Ah, the Holidays. New York is full of festivities and gatherings and friends and family. Everyone is shopping for someone (and a little for themselves…don’t lie…you know who you are) braving the crowds and the cold to find that perfect gift.

Speaking of the perfect gift what about wine. People have been coming into the shop as of late wondering what to do about certain situations. I have put these sitches into three categories.

Wine is already pretty confusing. What do you do for the categories of the holidays?

There is the intimate dinner with good friends or family. There is the ubiquitous holiday bash with too many people too hone in a single type of wine. Then there is the “Secret Santa” sitch where you are buying wine for an employee, boss or a client.

Well there is a solution. It is not iron clad because everyone is different but there are some comfy generalities that can be locked down and relieve some stress.

It is similar to Thanksgiving in that the flavor party on a holiday table can be various and hard to pin down one wine to it. So if you are looking to save some pennies in this, “economic climate” then go for an affordable Montepulciano from Abruzzo. These wines from the eastern coast of Italy are round and medium bodied with a nice fruit depth and a little bit of spice thrown in for good measure. The soft tannin structure of Montepulciano is medium and not at all intrusive so it one that everyone at the table will like. The prices of these wines are usually very reasonable ranging from $9 to $12 or $15. And usually the label looks very old school and Italian. Aesthetics always help.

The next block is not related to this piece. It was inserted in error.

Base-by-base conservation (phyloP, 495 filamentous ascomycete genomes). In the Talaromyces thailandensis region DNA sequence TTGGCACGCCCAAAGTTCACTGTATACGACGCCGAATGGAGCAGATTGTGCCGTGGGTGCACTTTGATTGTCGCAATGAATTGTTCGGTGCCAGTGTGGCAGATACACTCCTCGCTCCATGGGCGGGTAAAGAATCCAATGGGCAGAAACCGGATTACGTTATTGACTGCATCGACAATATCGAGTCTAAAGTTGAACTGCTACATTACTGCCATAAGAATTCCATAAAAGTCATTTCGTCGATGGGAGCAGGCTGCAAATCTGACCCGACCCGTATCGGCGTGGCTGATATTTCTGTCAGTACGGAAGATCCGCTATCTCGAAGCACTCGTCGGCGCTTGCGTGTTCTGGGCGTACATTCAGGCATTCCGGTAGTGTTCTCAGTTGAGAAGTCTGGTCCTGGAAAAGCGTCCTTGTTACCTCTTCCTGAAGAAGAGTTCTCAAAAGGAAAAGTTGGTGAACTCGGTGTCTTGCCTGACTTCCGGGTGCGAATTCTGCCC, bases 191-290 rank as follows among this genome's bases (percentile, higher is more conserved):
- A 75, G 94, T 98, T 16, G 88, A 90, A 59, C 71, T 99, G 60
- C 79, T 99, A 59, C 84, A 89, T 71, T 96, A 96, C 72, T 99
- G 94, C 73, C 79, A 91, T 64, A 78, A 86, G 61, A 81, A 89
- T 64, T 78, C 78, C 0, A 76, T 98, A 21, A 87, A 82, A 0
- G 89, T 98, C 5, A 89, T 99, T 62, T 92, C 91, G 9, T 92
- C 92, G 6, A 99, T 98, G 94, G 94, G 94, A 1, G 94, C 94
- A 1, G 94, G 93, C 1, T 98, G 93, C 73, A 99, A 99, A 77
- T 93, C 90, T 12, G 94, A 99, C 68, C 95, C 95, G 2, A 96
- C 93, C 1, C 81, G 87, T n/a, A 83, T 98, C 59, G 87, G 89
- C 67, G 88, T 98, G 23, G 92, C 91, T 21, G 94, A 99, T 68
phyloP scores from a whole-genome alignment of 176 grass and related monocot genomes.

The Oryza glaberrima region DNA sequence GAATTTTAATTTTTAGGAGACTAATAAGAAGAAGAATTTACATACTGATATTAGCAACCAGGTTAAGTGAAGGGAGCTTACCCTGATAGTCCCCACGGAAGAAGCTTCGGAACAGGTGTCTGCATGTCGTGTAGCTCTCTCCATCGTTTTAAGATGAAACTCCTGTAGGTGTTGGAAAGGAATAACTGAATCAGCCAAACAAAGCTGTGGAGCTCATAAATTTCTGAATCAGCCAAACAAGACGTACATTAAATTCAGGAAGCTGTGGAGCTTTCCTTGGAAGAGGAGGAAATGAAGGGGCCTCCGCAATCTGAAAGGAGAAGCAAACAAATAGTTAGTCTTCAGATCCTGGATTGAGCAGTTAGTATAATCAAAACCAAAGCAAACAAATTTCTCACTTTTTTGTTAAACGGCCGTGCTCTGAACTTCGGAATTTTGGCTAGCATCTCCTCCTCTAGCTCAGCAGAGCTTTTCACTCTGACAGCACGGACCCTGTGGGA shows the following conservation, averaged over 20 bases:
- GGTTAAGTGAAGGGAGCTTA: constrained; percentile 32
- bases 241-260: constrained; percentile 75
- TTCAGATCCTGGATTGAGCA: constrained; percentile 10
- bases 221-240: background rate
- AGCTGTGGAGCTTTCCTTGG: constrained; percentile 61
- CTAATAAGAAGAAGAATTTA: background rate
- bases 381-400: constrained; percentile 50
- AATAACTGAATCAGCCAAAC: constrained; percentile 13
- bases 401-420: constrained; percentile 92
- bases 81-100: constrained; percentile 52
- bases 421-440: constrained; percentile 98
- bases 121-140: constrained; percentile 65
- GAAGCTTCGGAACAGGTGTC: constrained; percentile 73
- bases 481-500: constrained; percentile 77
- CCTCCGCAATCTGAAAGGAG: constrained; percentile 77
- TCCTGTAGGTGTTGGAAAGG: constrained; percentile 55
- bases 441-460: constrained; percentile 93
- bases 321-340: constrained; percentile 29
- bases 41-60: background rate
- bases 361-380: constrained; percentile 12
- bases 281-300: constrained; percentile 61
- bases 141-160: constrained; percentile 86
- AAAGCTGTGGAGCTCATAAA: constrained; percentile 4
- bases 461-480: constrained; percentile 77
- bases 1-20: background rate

If you want to spend a little more on friends and family you can go for a Bordeaux which is always a nice looking bottle and says Chateaux something on it with a classic font on the label. The thing about Bordeaux is they don’t have to be expensive to be good. They are all pretty much blends of Cabernet Sauvignon, Merlot, Cab Franc and Petit Verdot. Some are Cabernet Sauvignon based (meaning the majority of the blend is Cab) and some are Merlot. It just depends on what you are looking for and your wine merchant should be able to help you find the right blend for your get together. The price for a really nice, affordable, well rounded Bordeaux can cost anywhere from $17 to around $40. The friends and fam will love them because they are smooth and elegant and go great with all kinds of food.

For white wine it is always nice to bring some bubbles. Prosecco is a fun one to bring because it can be on its own or mixed. Prosecco is a late ripening grape in the Veneto in Italy that is made into a semi dry sparkling wine and a little bit of a bite and a hint of sweet. On its own it is a great aperitif. You can also mix it with some Campari and a lemon twist for a spritzer or pour half of a flute glass with Prosecco and the other half with peach juice for a Bellini or OJ for the famous Mimosa. Prosecco can be very affordable as in $13-14 a bottle but you can also spend in upwards of $20 or for a nice one.

If you want to bring a still white wine maybe try to keep it minerally, crispy and fun. For friends and fam I would go for a Gavi Di Gavi from Piedmont in Northern Italy. The grape is actually called Cortese but is most known for being produced in the town of Gavi. Cortese is a light crispy wine with hints of citrus and sometimes subtle almond notes on the finish. It goes great with food (especially seafood) and is not too pricy. These bottles are found in that wonderful sweet spot of between $10-20. It can either say Cortese on the bottle or Gavi. Either way it is the same grape.